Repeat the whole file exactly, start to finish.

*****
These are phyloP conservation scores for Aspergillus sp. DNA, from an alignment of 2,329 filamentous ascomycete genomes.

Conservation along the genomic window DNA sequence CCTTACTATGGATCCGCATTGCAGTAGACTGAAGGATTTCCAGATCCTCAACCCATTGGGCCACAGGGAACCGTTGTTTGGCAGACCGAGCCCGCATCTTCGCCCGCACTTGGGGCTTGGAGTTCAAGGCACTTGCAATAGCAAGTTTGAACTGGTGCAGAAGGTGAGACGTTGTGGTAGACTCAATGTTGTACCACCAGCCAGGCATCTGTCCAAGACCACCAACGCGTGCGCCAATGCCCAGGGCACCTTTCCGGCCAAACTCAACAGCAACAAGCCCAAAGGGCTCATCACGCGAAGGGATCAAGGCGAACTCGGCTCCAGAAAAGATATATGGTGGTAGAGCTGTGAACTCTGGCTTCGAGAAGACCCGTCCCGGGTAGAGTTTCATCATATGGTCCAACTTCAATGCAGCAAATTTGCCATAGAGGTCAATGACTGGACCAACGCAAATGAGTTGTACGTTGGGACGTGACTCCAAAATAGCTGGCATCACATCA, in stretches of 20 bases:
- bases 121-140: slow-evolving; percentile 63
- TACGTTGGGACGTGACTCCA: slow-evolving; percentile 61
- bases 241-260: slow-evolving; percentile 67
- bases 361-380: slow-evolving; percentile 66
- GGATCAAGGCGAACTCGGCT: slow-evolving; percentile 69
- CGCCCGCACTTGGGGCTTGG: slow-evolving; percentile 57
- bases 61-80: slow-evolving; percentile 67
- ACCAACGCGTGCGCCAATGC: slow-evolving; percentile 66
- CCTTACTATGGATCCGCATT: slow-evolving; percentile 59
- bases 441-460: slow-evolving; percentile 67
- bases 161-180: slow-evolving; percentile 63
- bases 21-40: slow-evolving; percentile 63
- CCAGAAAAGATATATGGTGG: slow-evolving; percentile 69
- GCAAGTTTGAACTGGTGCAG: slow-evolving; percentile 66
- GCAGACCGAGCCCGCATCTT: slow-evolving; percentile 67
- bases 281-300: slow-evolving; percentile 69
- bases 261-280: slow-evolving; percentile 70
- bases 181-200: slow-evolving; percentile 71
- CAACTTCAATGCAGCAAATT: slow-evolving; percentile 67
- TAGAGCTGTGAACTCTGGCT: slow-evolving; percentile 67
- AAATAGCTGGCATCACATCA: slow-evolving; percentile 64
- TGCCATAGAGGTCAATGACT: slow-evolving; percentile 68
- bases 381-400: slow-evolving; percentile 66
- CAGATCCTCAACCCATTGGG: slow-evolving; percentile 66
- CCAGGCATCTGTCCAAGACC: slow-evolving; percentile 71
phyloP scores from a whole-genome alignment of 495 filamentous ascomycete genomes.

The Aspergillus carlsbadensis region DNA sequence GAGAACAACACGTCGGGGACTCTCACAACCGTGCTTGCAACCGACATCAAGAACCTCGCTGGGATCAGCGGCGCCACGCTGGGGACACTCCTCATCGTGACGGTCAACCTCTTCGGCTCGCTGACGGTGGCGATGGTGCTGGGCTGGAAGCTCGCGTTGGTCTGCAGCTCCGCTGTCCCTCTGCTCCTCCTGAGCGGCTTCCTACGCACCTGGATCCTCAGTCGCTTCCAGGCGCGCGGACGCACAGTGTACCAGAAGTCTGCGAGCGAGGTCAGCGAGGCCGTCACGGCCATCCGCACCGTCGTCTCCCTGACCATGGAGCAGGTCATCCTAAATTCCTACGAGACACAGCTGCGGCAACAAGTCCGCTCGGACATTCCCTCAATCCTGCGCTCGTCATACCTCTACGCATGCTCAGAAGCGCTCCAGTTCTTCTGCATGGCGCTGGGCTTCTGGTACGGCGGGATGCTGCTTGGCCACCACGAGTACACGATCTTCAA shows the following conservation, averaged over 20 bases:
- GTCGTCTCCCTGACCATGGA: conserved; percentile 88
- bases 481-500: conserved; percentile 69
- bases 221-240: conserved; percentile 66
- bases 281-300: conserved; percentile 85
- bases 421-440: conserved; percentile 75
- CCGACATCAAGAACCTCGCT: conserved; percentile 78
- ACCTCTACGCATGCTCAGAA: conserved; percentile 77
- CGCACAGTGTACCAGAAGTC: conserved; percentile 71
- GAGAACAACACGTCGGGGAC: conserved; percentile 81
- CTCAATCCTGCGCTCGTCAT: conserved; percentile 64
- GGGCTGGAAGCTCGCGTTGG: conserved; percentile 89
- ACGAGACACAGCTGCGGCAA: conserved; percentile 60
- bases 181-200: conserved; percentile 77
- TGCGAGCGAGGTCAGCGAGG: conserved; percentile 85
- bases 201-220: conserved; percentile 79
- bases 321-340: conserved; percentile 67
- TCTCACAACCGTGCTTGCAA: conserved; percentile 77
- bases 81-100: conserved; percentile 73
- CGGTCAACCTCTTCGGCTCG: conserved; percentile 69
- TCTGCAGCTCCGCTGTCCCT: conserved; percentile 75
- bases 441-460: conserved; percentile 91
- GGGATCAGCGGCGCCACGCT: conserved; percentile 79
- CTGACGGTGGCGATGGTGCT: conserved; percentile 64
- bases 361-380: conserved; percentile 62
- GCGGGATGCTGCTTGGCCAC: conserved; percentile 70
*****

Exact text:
These are phyloP conservation scores for Aspergillus sp. DNA, from an alignment of 2,329 filamentous ascomycete genomes.

Conservation along the genomic window DNA sequence CCTTACTATGGATCCGCATTGCAGTAGACTGAAGGATTTCCAGATCCTCAACCCATTGGGCCACAGGGAACCGTTGTTTGGCAGACCGAGCCCGCATCTTCGCCCGCACTTGGGGCTTGGAGTTCAAGGCACTTGCAATAGCAAGTTTGAACTGGTGCAGAAGGTGAGACGTTGTGGTAGACTCAATGTTGTACCACCAGCCAGGCATCTGTCCAAGACCACCAACGCGTGCGCCAATGCCCAGGGCACCTTTCCGGCCAAACTCAACAGCAACAAGCCCAAAGGGCTCATCACGCGAAGGGATCAAGGCGAACTCGGCTCCAGAAAAGATATATGGTGGTAGAGCTGTGAACTCTGGCTTCGAGAAGACCCGTCCCGGGTAGAGTTTCATCATATGGTCCAACTTCAATGCAGCAAATTTGCCATAGAGGTCAATGACTGGACCAACGCAAATGAGTTGTACGTTGGGACGTGACTCCAAAATAGCTGGCATCACATCA, in stretches of 20 bases:
- bases 121-140: slow-evolving; percentile 63
- TACGTTGGGACGTGACTCCA: slow-evolving; percentile 61
- bases 241-260: slow-evolving; percentile 67
- bases 361-380: slow-evolving; percentile 66
- GGATCAAGGCGAACTCGGCT: slow-evolving; percentile 69
- CGCCCGCACTTGGGGCTTGG: slow-evolving; percentile 57
- bases 61-80: slow-evolving; percentile 67
- ACCAACGCGTGCGCCAATGC: slow-evolving; percentile 66
- CCTTACTATGGATCCGCATT: slow-evolving; percentile 59
- bases 441-460: slow-evolving; percentile 67
- bases 161-180: slow-evolving; percentile 63
- bases 21-40: slow-evolving; percentile 63
- CCAGAAAAGATATATGGTGG: slow-evolving; percentile 69
- GCAAGTTTGAACTGGTGCAG: slow-evolving; percentile 66
- GCAGACCGAGCCCGCATCTT: slow-evolving; percentile 67
- bases 281-300: slow-evolving; percentile 69
- bases 261-280: slow-evolving; percentile 70
- bases 181-200: slow-evolving; percentile 71
- CAACTTCAATGCAGCAAATT: slow-evolving; percentile 67
- TAGAGCTGTGAACTCTGGCT: slow-evolving; percentile 67
- AAATAGCTGGCATCACATCA: slow-evolving; percentile 64
- TGCCATAGAGGTCAATGACT: slow-evolving; percentile 68
- bases 381-400: slow-evolving; percentile 66
- CAGATCCTCAACCCATTGGG: slow-evolving; percentile 66
- CCAGGCATCTGTCCAAGACC: slow-evolving; percentile 71
phyloP scores from a whole-genome alignment of 495 filamentous ascomycete genomes.

The Aspergillus carlsbadensis region DNA sequence GAGAACAACACGTCGGGGACTCTCACAACCGTGCTTGCAACCGACATCAAGAACCTCGCTGGGATCAGCGGCGCCACGCTGGGGACACTCCTCATCGTGACGGTCAACCTCTTCGGCTCGCTGACGGTGGCGATGGTGCTGGGCTGGAAGCTCGCGTTGGTCTGCAGCTCCGCTGTCCCTCTGCTCCTCCTGAGCGGCTTCCTACGCACCTGGATCCTCAGTCGCTTCCAGGCGCGCGGACGCACAGTGTACCAGAAGTCTGCGAGCGAGGTCAGCGAGGCCGTCACGGCCATCCGCACCGTCGTCTCCCTGACCATGGAGCAGGTCATCCTAAATTCCTACGAGACACAGCTGCGGCAACAAGTCCGCTCGGACATTCCCTCAATCCTGCGCTCGTCATACCTCTACGCATGCTCAGAAGCGCTCCAGTTCTTCTGCATGGCGCTGGGCTTCTGGTACGGCGGGATGCTGCTTGGCCACCACGAGTACACGATCTTCAA shows the following conservation, averaged over 20 bases:
- GTCGTCTCCCTGACCATGGA: conserved; percentile 88
- bases 481-500: conserved; percentile 69
- bases 221-240: conserved; percentile 66
- bases 281-300: conserved; percentile 85
- bases 421-440: conserved; percentile 75
- CCGACATCAAGAACCTCGCT: conserved; percentile 78
- ACCTCTACGCATGCTCAGAA: conserved; percentile 77
- CGCACAGTGTACCAGAAGTC: conserved; percentile 71
- GAGAACAACACGTCGGGGAC: conserved; percentile 81
- CTCAATCCTGCGCTCGTCAT: conserved; percentile 64
- GGGCTGGAAGCTCGCGTTGG: conserved; percentile 89
- ACGAGACACAGCTGCGGCAA: conserved; percentile 60
- bases 181-200: conserved; percentile 77
- TGCGAGCGAGGTCAGCGAGG: conserved; percentile 85
- bases 201-220: conserved; percentile 79
- bases 321-340: conserved; percentile 67
- TCTCACAACCGTGCTTGCAA: conserved; percentile 77
- bases 81-100: conserved; percentile 73
- CGGTCAACCTCTTCGGCTCG: conserved; percentile 69
- TCTGCAGCTCCGCTGTCCCT: conserved; percentile 75
- bases 441-460: conserved; percentile 91
- GGGATCAGCGGCGCCACGCT: conserved; percentile 79
- CTGACGGTGGCGATGGTGCT: conserved; percentile 64
- bases 361-380: conserved; percentile 62
- GCGGGATGCTGCTTGGCCAC: conserved; percentile 70